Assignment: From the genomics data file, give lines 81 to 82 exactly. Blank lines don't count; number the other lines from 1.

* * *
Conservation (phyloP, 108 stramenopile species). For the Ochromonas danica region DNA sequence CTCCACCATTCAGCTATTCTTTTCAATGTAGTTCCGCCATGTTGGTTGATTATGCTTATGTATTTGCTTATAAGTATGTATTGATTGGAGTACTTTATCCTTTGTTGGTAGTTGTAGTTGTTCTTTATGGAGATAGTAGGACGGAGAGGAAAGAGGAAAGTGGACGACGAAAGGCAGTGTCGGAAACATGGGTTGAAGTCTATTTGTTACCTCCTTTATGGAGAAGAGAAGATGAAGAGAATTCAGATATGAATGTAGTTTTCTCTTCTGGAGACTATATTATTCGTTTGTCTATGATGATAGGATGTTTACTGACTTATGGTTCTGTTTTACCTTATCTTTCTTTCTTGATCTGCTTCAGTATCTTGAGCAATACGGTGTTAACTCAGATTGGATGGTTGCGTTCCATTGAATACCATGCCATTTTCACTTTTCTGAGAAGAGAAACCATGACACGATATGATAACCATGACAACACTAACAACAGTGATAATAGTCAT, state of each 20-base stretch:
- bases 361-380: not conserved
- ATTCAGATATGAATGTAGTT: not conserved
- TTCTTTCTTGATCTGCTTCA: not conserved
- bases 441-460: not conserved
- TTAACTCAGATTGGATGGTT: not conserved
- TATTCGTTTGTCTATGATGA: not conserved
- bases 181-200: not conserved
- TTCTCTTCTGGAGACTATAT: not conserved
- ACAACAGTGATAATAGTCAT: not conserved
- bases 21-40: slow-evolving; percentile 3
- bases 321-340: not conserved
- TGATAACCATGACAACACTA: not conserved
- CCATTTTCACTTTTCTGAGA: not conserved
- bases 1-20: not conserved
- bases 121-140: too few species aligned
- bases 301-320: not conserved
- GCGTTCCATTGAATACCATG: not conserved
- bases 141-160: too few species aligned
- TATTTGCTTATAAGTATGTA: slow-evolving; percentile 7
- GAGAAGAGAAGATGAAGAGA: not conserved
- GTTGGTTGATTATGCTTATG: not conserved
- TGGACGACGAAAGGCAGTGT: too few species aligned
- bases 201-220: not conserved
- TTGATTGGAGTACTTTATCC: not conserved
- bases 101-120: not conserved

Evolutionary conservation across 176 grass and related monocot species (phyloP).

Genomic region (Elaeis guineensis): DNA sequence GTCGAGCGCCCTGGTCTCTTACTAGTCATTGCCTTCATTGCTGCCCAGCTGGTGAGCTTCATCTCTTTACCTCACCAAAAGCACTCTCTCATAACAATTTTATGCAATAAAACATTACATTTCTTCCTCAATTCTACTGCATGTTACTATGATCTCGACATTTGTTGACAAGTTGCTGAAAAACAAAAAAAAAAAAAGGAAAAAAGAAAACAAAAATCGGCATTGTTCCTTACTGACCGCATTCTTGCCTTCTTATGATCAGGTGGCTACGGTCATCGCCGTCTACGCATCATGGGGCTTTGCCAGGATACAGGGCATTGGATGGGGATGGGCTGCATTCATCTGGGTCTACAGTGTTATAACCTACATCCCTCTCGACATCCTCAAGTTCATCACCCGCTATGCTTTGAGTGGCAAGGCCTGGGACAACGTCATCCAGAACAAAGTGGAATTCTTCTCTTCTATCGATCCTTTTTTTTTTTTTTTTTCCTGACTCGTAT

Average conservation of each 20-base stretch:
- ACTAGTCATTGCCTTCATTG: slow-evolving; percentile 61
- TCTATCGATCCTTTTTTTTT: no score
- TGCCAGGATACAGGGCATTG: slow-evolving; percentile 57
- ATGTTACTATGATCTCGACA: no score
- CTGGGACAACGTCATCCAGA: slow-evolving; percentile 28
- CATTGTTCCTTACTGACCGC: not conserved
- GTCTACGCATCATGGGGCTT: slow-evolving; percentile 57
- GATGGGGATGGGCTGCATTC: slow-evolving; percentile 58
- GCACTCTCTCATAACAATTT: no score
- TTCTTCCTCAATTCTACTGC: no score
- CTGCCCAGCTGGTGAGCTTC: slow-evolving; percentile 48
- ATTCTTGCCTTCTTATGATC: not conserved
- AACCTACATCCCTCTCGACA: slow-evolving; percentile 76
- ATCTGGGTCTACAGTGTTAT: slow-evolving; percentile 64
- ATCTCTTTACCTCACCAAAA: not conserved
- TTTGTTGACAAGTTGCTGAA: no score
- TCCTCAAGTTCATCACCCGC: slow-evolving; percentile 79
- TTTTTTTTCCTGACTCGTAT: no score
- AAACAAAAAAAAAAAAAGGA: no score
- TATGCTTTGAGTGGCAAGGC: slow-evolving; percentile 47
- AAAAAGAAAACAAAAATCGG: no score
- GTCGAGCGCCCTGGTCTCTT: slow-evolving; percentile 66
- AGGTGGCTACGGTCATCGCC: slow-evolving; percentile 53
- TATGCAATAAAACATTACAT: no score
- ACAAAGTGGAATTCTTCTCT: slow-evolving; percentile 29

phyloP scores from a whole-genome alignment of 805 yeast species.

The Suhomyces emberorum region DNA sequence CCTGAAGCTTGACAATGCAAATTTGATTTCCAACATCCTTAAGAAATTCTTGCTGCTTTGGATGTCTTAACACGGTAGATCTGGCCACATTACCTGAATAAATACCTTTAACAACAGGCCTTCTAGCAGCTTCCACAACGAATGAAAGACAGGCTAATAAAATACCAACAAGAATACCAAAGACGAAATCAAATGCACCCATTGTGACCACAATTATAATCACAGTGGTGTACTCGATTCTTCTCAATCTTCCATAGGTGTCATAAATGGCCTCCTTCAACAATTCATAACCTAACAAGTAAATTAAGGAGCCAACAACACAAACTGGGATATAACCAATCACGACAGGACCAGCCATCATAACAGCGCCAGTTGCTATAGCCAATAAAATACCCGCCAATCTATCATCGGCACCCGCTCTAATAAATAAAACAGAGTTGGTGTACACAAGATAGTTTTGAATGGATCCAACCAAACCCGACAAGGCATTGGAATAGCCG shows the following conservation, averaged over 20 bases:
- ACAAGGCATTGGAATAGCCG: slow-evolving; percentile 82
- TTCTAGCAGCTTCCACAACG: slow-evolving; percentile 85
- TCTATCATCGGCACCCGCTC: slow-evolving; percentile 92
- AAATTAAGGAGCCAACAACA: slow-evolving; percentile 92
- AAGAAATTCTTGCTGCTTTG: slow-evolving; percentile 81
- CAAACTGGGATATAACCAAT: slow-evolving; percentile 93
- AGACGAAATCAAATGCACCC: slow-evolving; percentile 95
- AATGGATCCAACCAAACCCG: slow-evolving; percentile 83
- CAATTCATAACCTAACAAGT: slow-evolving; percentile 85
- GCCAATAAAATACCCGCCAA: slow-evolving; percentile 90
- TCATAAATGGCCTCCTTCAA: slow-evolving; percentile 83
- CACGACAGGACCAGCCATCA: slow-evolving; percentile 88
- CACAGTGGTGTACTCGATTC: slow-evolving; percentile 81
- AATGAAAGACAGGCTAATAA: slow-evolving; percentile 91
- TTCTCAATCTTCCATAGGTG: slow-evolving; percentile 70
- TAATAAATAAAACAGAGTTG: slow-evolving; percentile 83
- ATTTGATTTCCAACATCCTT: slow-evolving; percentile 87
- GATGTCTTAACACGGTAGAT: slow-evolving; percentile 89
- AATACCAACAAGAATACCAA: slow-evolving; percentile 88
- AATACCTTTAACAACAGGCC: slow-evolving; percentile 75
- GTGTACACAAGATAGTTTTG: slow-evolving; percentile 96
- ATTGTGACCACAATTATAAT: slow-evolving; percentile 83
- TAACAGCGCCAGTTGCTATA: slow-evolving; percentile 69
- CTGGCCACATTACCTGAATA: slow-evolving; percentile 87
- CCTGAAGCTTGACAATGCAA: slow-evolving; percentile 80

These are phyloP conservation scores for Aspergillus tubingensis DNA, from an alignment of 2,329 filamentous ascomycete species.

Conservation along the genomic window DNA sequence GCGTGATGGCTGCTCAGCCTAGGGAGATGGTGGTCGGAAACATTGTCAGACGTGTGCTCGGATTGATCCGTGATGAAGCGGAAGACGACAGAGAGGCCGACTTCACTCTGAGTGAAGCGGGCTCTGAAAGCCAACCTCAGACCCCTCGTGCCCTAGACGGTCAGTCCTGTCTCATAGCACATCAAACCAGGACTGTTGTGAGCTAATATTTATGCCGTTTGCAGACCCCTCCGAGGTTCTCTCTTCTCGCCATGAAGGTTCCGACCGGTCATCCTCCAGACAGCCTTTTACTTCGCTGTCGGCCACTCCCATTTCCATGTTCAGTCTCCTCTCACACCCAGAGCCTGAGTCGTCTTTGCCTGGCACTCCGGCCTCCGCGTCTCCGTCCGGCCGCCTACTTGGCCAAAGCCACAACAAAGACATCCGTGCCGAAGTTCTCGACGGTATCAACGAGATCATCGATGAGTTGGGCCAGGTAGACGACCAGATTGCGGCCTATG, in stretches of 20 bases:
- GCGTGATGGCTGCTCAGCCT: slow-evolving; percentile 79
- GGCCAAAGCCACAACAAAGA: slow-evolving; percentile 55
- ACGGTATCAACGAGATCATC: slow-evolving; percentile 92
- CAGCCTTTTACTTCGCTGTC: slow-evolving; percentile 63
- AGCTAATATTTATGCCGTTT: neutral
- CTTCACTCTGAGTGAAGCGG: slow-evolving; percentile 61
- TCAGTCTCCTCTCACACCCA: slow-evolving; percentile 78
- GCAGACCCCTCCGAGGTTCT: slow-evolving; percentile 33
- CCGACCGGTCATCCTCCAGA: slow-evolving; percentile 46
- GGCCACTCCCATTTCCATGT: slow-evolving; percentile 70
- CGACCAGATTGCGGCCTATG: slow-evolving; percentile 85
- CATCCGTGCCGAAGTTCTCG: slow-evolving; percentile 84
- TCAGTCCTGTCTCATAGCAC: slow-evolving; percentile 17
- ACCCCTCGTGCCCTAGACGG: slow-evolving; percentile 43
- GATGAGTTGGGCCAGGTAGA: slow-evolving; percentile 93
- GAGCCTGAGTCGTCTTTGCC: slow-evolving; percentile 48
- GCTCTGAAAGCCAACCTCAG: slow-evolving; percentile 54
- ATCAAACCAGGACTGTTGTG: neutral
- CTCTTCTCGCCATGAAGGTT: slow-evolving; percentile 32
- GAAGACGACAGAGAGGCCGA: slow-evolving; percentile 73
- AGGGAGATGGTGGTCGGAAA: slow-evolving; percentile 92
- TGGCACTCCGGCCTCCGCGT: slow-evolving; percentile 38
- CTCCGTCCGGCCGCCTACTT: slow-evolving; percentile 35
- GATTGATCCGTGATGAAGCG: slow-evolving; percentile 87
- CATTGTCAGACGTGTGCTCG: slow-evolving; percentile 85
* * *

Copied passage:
- CCTGAAGCTTGACAATGCAA: slow-evolving; percentile 80

These are phyloP conservation scores for Aspergillus tubingensis DNA, from an alignment of 2,329 filamentous ascomycete species.